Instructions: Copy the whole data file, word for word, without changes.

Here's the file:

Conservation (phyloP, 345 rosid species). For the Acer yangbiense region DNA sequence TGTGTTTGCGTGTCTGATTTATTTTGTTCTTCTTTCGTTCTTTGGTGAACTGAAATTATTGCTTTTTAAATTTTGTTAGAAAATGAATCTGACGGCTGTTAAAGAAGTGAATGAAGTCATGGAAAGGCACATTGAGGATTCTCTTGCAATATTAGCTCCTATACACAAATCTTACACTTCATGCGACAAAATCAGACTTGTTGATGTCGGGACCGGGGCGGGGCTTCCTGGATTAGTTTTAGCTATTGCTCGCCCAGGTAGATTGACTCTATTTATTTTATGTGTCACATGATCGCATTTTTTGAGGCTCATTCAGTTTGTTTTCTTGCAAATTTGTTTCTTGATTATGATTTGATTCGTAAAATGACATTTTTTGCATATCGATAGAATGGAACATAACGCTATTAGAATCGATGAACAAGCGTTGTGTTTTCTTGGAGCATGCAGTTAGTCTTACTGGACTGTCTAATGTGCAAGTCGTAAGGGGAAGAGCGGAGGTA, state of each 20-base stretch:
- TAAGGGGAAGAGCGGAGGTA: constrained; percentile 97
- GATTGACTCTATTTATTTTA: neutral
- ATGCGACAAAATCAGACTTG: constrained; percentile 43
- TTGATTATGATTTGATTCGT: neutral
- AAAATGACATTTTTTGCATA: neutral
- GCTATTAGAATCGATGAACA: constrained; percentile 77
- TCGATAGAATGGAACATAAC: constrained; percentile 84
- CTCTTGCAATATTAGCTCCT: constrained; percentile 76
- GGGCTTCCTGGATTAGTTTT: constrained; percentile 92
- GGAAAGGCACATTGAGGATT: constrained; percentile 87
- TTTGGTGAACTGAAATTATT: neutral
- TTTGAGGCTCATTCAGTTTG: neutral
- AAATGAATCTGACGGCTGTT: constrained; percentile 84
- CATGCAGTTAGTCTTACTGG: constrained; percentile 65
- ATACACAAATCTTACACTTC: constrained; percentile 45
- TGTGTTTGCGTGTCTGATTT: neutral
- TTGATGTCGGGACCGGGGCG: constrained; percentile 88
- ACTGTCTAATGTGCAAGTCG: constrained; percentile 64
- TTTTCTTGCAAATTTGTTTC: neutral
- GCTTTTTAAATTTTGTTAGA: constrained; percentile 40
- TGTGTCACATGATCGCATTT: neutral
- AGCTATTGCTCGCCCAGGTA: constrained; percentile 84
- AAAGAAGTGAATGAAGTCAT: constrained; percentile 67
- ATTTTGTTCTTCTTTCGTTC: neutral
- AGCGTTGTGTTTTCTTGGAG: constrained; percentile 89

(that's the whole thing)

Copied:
Conservation (phyloP, 345 rosid species). For the Acer yangbiense region DNA sequence TGTGTTTGCGTGTCTGATTTATTTTGTTCTTCTTTCGTTCTTTGGTGAACTGAAATTATTGCTTTTTAAATTTTGTTAGAAAATGAATCTGACGGCTGTTAAAGAAGTGAATGAAGTCATGGAAAGGCACATTGAGGATTCTCTTGCAATATTAGCTCCTATACACAAATCTTACACTTCATGCGACAAAATCAGACTTGTTGATGTCGGGACCGGGGCGGGGCTTCCTGGATTAGTTTTAGCTATTGCTCGCCCAGGTAGATTGACTCTATTTATTTTATGTGTCACATGATCGCATTTTTTGAGGCTCATTCAGTTTGTTTTCTTGCAAATTTGTTTCTTGATTATGATTTGATTCGTAAAATGACATTTTTTGCATATCGATAGAATGGAACATAACGCTATTAGAATCGATGAACAAGCGTTGTGTTTTCTTGGAGCATGCAGTTAGTCTTACTGGACTGTCTAATGTGCAAGTCGTAAGGGGAAGAGCGGAGGTA, state of each 20-base stretch:
- TAAGGGGAAGAGCGGAGGTA: constrained; percentile 97
- GATTGACTCTATTTATTTTA: neutral
- ATGCGACAAAATCAGACTTG: constrained; percentile 43
- TTGATTATGATTTGATTCGT: neutral
- AAAATGACATTTTTTGCATA: neutral
- GCTATTAGAATCGATGAACA: constrained; percentile 77
- TCGATAGAATGGAACATAAC: constrained; percentile 84
- CTCTTGCAATATTAGCTCCT: constrained; percentile 76
- GGGCTTCCTGGATTAGTTTT: constrained; percentile 92
- GGAAAGGCACATTGAGGATT: constrained; percentile 87
- TTTGGTGAACTGAAATTATT: neutral
- TTTGAGGCTCATTCAGTTTG: neutral
- AAATGAATCTGACGGCTGTT: constrained; percentile 84
- CATGCAGTTAGTCTTACTGG: constrained; percentile 65
- ATACACAAATCTTACACTTC: constrained; percentile 45
- TGTGTTTGCGTGTCTGATTT: neutral
- TTGATGTCGGGACCGGGGCG: constrained; percentile 88
- ACTGTCTAATGTGCAAGTCG: constrained; percentile 64
- TTTTCTTGCAAATTTGTTTC: neutral
- GCTTTTTAAATTTTGTTAGA: constrained; percentile 40
- TGTGTCACATGATCGCATTT: neutral
- AGCTATTGCTCGCCCAGGTA: constrained; percentile 84
- AAAGAAGTGAATGAAGTCAT: constrained; percentile 67
- ATTTTGTTCTTCTTTCGTTC: neutral
- AGCGTTGTGTTTTCTTGGAG: constrained; percentile 89